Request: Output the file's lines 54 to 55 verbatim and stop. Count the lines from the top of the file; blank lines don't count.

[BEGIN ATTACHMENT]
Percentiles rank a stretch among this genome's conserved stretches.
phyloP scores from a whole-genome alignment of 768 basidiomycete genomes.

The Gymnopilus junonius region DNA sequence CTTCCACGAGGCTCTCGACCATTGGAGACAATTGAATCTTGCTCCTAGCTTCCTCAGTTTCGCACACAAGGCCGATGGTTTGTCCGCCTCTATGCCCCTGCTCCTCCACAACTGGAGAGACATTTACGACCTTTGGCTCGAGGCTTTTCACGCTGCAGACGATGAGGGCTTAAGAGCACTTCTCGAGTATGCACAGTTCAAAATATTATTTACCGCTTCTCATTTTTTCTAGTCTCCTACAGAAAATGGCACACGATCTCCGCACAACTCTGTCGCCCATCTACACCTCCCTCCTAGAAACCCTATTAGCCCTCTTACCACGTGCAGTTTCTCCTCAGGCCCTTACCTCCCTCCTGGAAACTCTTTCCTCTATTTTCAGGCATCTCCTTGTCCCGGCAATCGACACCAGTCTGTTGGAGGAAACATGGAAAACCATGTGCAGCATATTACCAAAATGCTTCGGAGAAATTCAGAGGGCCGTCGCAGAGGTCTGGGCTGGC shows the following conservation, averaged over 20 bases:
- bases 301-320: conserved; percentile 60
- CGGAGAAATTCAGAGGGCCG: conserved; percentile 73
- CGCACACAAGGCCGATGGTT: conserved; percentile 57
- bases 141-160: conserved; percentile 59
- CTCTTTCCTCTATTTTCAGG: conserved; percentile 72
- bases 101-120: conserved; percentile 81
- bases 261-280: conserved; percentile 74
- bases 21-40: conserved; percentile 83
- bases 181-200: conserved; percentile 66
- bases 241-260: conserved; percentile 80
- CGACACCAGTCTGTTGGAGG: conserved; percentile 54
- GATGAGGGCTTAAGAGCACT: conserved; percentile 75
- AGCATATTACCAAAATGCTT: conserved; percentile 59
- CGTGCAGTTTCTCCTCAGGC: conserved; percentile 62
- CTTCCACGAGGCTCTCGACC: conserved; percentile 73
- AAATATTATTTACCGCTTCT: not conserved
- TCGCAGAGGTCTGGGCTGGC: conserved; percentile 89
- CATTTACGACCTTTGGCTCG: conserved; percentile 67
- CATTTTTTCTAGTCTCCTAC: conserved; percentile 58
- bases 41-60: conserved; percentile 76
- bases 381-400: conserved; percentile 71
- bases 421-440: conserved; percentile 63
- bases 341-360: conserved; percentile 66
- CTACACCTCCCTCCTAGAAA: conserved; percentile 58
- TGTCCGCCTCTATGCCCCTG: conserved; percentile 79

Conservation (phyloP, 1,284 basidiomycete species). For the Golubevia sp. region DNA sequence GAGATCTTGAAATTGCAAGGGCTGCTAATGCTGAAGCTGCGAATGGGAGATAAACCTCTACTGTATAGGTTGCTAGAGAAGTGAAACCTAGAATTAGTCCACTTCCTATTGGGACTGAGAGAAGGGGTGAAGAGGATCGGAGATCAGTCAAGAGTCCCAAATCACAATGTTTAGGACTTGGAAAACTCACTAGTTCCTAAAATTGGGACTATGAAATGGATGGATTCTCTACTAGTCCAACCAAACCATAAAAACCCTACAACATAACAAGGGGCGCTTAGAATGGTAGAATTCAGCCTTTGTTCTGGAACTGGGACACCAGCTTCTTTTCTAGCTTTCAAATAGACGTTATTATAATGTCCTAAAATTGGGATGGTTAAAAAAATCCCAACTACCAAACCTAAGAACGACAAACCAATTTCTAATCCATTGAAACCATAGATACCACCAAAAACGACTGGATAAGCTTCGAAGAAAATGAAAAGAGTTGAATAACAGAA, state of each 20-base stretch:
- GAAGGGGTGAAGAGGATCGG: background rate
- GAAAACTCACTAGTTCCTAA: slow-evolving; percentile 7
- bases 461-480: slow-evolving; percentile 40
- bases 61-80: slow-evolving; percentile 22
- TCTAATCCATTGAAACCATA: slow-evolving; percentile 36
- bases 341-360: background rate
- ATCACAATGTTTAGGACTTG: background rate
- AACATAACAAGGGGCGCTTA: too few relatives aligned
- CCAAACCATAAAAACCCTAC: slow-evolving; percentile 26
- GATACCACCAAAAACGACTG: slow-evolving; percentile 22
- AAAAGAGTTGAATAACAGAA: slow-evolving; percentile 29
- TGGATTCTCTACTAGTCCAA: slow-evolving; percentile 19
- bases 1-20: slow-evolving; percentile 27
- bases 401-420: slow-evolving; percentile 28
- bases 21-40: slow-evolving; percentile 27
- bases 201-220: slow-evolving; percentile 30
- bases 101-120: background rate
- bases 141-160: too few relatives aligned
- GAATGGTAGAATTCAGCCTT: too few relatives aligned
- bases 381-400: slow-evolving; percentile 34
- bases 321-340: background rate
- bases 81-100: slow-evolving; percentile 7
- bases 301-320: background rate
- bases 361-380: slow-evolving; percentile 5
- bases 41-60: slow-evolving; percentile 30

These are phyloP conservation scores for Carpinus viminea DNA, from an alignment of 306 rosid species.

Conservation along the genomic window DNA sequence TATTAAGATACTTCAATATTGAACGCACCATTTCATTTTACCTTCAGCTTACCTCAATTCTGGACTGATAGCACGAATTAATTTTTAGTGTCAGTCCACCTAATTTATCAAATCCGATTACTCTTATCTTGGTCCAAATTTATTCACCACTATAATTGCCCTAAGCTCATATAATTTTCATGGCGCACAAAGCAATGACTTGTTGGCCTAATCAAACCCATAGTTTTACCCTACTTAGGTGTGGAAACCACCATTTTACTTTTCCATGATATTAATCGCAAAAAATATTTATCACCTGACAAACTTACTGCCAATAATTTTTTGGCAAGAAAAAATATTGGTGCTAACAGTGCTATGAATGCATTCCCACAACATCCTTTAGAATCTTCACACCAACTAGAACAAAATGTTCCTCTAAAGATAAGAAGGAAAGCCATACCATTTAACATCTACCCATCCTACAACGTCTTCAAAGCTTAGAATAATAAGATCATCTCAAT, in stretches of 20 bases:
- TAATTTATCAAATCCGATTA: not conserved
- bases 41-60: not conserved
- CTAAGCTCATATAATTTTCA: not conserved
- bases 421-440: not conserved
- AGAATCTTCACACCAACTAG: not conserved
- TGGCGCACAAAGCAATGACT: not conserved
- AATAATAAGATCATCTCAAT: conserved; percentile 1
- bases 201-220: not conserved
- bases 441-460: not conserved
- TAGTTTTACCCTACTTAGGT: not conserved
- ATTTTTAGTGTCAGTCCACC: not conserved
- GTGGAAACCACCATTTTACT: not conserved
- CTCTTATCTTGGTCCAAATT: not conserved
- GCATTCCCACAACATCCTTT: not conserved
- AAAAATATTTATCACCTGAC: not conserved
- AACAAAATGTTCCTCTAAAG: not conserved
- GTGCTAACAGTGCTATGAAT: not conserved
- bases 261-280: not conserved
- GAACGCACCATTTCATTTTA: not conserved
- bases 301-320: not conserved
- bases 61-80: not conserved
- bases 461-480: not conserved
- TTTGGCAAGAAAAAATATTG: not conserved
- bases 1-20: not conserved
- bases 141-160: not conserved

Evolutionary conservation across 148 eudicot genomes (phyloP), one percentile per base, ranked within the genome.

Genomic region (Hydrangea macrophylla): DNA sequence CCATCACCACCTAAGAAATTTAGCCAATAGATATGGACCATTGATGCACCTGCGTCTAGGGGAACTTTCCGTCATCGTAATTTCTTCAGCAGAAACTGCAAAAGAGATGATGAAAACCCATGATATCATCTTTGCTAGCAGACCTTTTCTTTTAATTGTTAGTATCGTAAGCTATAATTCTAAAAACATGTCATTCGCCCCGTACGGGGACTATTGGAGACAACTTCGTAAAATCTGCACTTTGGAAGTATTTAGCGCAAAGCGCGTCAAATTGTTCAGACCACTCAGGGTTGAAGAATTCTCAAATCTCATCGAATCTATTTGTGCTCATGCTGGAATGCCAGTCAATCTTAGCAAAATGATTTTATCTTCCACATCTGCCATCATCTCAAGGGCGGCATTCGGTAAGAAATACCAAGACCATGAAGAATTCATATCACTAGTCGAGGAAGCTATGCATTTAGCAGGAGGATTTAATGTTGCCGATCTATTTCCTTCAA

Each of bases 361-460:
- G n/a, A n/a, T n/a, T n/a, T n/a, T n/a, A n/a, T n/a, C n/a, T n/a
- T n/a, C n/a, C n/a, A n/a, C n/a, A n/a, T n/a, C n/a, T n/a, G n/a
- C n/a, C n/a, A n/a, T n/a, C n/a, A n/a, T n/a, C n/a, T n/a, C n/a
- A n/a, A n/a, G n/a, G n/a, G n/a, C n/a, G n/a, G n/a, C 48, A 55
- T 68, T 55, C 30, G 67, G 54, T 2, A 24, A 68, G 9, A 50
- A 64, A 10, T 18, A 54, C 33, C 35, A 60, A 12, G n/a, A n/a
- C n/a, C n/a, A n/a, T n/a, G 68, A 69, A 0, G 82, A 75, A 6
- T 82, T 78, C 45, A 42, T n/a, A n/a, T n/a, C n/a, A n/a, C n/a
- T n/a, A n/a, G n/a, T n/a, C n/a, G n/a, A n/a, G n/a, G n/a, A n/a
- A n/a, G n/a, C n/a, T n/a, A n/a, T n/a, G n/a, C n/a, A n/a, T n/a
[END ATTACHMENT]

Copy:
- bases 41-60: slow-evolving; percentile 30

These are phyloP conservation scores for Carpinus viminea DNA, from an alignment of 306 rosid species.